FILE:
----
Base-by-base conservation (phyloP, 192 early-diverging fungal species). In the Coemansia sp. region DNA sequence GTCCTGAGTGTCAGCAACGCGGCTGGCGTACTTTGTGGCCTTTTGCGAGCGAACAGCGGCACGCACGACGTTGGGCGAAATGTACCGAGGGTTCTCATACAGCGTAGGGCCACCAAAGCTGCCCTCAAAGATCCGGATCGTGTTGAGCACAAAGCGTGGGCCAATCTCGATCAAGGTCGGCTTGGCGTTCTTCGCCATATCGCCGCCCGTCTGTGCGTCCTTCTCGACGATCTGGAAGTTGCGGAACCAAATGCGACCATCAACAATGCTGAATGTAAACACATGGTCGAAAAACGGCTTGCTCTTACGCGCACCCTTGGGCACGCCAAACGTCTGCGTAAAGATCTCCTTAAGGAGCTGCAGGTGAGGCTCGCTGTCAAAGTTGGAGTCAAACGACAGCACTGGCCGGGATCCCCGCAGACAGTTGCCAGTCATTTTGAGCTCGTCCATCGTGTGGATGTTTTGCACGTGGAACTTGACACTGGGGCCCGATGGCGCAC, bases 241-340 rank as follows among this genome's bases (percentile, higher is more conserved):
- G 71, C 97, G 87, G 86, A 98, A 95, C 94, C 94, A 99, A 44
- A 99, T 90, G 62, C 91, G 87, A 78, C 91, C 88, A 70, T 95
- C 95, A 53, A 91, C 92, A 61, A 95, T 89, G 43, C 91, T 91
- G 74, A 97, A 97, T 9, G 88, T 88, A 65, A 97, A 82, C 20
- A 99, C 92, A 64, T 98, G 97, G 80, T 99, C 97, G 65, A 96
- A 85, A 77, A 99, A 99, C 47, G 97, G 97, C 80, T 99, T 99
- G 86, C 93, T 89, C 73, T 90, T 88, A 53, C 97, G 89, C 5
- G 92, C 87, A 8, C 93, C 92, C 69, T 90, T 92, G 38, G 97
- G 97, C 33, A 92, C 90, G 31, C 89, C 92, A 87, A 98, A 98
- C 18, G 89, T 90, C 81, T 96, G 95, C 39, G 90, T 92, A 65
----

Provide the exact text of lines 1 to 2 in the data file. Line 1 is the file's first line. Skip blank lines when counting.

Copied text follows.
Base-by-base conservation (phyloP, 192 early-diverging fungal species). In the Coemansia sp. region DNA sequence GTCCTGAGTGTCAGCAACGCGGCTGGCGTACTTTGTGGCCTTTTGCGAGCGAACAGCGGCACGCACGACGTTGGGCGAAATGTACCGAGGGTTCTCATACAGCGTAGGGCCACCAAAGCTGCCCTCAAAGATCCGGATCGTGTTGAGCACAAAGCGTGGGCCAATCTCGATCAAGGTCGGCTTGGCGTTCTTCGCCATATCGCCGCCCGTCTGTGCGTCCTTCTCGACGATCTGGAAGTTGCGGAACCAAATGCGACCATCAACAATGCTGAATGTAAACACATGGTCGAAAAACGGCTTGCTCTTACGCGCACCCTTGGGCACGCCAAACGTCTGCGTAAAGATCTCCTTAAGGAGCTGCAGGTGAGGCTCGCTGTCAAAGTTGGAGTCAAACGACAGCACTGGCCGGGATCCCCGCAGACAGTTGCCAGTCATTTTGAGCTCGTCCATCGTGTGGATGTTTTGCACGTGGAACTTGACACTGGGGCCCGATGGCGCAC, bases 241-340 rank as follows among this genome's bases (percentile, higher is more conserved):
- G 71, C 97, G 87, G 86, A 98, A 95, C 94, C 94, A 99, A 44